“Sabah , Sarawak, Singapore and Malaya formed Malaysia on 16 September 1963. This year is the 48th anniversary of the formation of Malaysia. There is no independence of Malaysia as Sabah (independence on 31 August 1963), Sarawak (independence on 22 July 1963) and Malaya were all independent nations on 16 September 1963.
“Sabah, Sarawak and Malaya (now together as Malaysia) and Malaysians should be celebrating the formation of Malaysia on 16 September and not independence.
“When can the facts of history be corrected and the true facts are disclosed in our History books and not distorted as it is now as though Malaysia became independent on 31 August 1957. Malaysia never existed on 31 August 1957.”
Yet another comment argued: “Why celebrate 16 September 1963, the date Sabah and Sarawak were annexed by Umno as colonies? It is meaningless for anyone to talk about Malayan freedom and independence when Malayans take part in the colonialisation and plunder of the two colonies. Sabah and Sarawak also want freedom and independence!”

Wanting out of Malaysia
The fact that Aug 31 refers to Malaya’s independence and not Malaysia’s was never stressed in school History books. Not surprising, keeping in mind the manipulation of history, leaving one wondering what really was and is the purpose behind the teaching of History to pupils.
Meanwhile, the swelling hostility of the people of Sabah and Sarawak vis-à-vis Malaysia has to be dealt with, quickly. As a writer pointed out, their resentment and eagerness to get out of Malaysia took shape in the form of a caption “Sabah and Sarawak should get out of Malaysia” on social network Facebook.
The postings represent the youths of Sabah and Sarawak who have little to rejoice in whatever the Barisan Nasional coalition has done for their respective states. These young minds have made it clear they resist the colonialisation approach taken by the federal government.
One posting reads: “Unfortunately the current state leaders are corrupt to the bone. The whole BN component parties members are longing for fast short-term financial gains.
“They have left the poor people with little or nothing to enjoy. The ‘racialist’ policy of BN Umno are bringing disunity instead of a strong, united country. But the leaders of BN refused to acknowledge their folly. BN think that they are all powerful and whatever they say goes.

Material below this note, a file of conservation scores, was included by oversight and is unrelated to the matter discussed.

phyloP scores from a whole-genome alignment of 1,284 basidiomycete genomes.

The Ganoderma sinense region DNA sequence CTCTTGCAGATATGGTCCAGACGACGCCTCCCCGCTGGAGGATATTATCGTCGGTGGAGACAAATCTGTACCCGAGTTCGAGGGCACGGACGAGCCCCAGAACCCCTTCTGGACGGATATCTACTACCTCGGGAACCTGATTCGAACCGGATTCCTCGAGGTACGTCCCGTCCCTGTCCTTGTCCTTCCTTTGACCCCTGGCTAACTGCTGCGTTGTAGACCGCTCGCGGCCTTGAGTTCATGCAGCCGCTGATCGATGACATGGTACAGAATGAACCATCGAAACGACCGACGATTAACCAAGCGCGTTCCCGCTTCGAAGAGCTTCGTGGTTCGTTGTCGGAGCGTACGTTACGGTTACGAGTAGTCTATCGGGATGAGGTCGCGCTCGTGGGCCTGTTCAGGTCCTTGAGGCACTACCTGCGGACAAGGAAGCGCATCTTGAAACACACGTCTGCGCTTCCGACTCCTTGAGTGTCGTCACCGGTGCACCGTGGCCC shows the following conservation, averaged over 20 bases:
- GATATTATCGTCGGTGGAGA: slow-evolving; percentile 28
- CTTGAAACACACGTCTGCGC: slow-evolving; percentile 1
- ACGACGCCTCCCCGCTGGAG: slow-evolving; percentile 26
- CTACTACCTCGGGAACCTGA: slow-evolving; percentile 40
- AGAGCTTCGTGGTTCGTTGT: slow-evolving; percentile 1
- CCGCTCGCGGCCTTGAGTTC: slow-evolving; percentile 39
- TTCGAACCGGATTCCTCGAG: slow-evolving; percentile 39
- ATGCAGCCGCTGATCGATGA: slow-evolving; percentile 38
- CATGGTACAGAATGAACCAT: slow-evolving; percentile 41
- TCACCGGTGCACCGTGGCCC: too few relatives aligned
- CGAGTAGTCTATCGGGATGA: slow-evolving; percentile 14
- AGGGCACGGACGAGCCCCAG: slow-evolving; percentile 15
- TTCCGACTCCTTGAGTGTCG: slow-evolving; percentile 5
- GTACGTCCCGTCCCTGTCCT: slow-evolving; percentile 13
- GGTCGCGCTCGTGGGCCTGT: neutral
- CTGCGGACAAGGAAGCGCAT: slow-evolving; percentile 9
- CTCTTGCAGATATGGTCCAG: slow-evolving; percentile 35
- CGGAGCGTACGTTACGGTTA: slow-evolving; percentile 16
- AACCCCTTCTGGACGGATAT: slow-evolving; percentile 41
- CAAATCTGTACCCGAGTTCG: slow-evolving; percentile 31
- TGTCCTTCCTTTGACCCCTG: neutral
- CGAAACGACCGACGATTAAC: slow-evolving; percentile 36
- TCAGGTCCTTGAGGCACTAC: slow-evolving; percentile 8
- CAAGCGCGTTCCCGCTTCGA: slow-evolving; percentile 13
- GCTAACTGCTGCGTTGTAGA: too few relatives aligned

“Educated young people do not agree to such approach. We are building a nation – not a race, or making a religion supreme. Our history and identity are different; how are you going to make that homogeneous. As citizens of Malaysia we should have equal rights.
“It seems Malaysia is practising ‘Animal Farm’ politics as written by George Owell. In Animal Farm, Orwell wrote that ‘all animals are equal but some animals are more equal than others’. That statement seemed to describe what is Malaysia today very well”.
Saying ‘No’ to Malaysia
Another posting on Facebook on wanting out of Malaysia goes:
“Many people have been put under the Internal Security Act (ISA) detention because they advocate the idea that Sabah and Sarawak should get out of Malaysia if they want to progress. Sabah and Sarawak are prohibited to get out of Malaysia by law.
“If you want Sabah and Sarawak to get out of Malaysia, you have to hold a referendum or get ready to fight a civil war with Malaya as the ‘colonial master’.
“But we do not need to resort to fight. The 18- and 20-point agreements possess all the elements to make Sabah and Sarawak autonomous. Some of the points have been incorporated in the Federal Constitution but (past and present) BN leaders, either out of greed or simple ignorance, if not plain stupidity, did not take these historical circumstances seriously.
“The ‘National Integration’ policy pushed for Ketuanan Melayu ideas and by doing so marginalised the people of Sabah and Sarawak. It has deprived us of equal rights and opportunities.”
Looks like the BN-government has messed up big time. Malaya or Malaysia – either way the damage done is more than meets the eyes. Come today – Sept 16 – when both Aug 31 “Merdeka Day” and “Malaysia Day” are celebrated, the rancour felt by the natives of Sabah and Sarawak is going to raise its ugly head yet again.
Due to the fasting month which coincided with the Aug 31 Merdeka, the federal government decided to defer its commemoration to Sept 16, where a double celebration will be held. What remains to be seen is whether the BN government has any intention of paying heed to the frustrations and anger coming from the East or will it be conveniently dismissed and forgotten?